Sometimes my young players make more sense than I do – and that makes me well aware that I shouldn’t always put a tactical side of the argument as a rule that cannot be broken, so I try not to. MORE
The importance of training
How often do you hear your players say “I can’t do that” or “I’m not good enough”? Probably the ones who don’t turn up to training. I’ve recently been asked by a parent for my advice on their child.
Apparently he was chosen for the school soccer team, but the sports teacher was unhappy because he didn’t try in training sessions. “He feels he’s much better than the others,” the parent told me, “and he feels he shouldn’t have to train with them.”
Go to practice!
So the school dropped him from the team. His mother asked me what I thought. Well, I cannot comment on what a school did but if you can’t be bothered to go to training sessions, you will pay in some way. For a child to realise their potential in anything they are doing, whether it is in the classroom or out on the pitch, they will have to put in many hours of practice… and if they don’t, someone who has no natural talent can easily surpass them.
My advice to the parents was to encourage him to do the training and to try other non-school teams to see if it was the coach and his methods that he found off-putting. But I made them understand that without training, his development would suffer.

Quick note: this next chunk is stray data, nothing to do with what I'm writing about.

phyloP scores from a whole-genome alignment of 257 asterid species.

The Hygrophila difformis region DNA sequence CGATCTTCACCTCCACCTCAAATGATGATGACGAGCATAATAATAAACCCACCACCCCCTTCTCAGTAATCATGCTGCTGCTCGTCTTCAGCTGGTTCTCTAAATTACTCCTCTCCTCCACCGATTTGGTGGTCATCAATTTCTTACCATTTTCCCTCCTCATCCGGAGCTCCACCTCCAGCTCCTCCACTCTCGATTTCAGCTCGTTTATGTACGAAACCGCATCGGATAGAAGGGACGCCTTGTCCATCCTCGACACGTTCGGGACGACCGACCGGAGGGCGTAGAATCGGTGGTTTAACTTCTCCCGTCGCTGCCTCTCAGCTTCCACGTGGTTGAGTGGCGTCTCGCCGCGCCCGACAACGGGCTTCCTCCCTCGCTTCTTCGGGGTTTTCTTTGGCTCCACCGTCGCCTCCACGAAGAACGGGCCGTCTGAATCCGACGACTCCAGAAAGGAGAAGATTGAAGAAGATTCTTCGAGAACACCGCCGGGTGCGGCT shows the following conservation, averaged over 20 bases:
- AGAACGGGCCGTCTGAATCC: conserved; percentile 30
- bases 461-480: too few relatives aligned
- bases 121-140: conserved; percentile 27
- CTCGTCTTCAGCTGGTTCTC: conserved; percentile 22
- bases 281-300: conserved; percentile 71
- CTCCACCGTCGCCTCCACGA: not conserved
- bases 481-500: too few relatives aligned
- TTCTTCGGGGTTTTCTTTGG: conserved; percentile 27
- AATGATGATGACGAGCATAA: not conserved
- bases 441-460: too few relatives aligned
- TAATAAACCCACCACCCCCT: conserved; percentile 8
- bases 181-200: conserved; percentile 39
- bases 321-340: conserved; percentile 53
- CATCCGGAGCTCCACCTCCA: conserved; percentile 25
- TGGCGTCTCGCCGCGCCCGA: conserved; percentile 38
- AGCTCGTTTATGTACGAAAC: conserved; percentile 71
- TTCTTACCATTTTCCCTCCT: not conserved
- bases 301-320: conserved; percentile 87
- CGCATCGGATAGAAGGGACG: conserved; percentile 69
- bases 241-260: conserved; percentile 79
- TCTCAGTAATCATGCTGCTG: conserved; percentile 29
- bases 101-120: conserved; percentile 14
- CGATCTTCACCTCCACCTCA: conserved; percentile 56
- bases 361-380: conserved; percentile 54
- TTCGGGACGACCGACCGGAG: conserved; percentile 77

Nowhere to train
I remember a couple of seasons ago one of the teams I was coaching could only get a practice pitch once a month. It was nowhere near enough time to coach anything useful. The team started the season well because I got the parents to bring them to an outdoor pitch I had use of.
But when the nights got dark and it was necessary to use a floodlit pitch, again the team had no where to train apart from the once a month training. They began to struggle during games and as the opposition advanced, they stood still. The parents and organisers of the team put their collective heads in the sand and refused to budge on the matter.
It was a season wasted. It is vital young players are given the opportunity to develop and, in the case of the boy at school, that the parents encourage them to go to training. This is one of the reasons I spend hours creating sessions that players find fun and make them want to come back to week after week.
The learning points of the sessions are brought about in many cases because the players are enjoying training and putting effort in. As a coach you need to make sure your sessions are not only getting across the coaching points you want to make but are enjoyable for your players so they want to come back next week.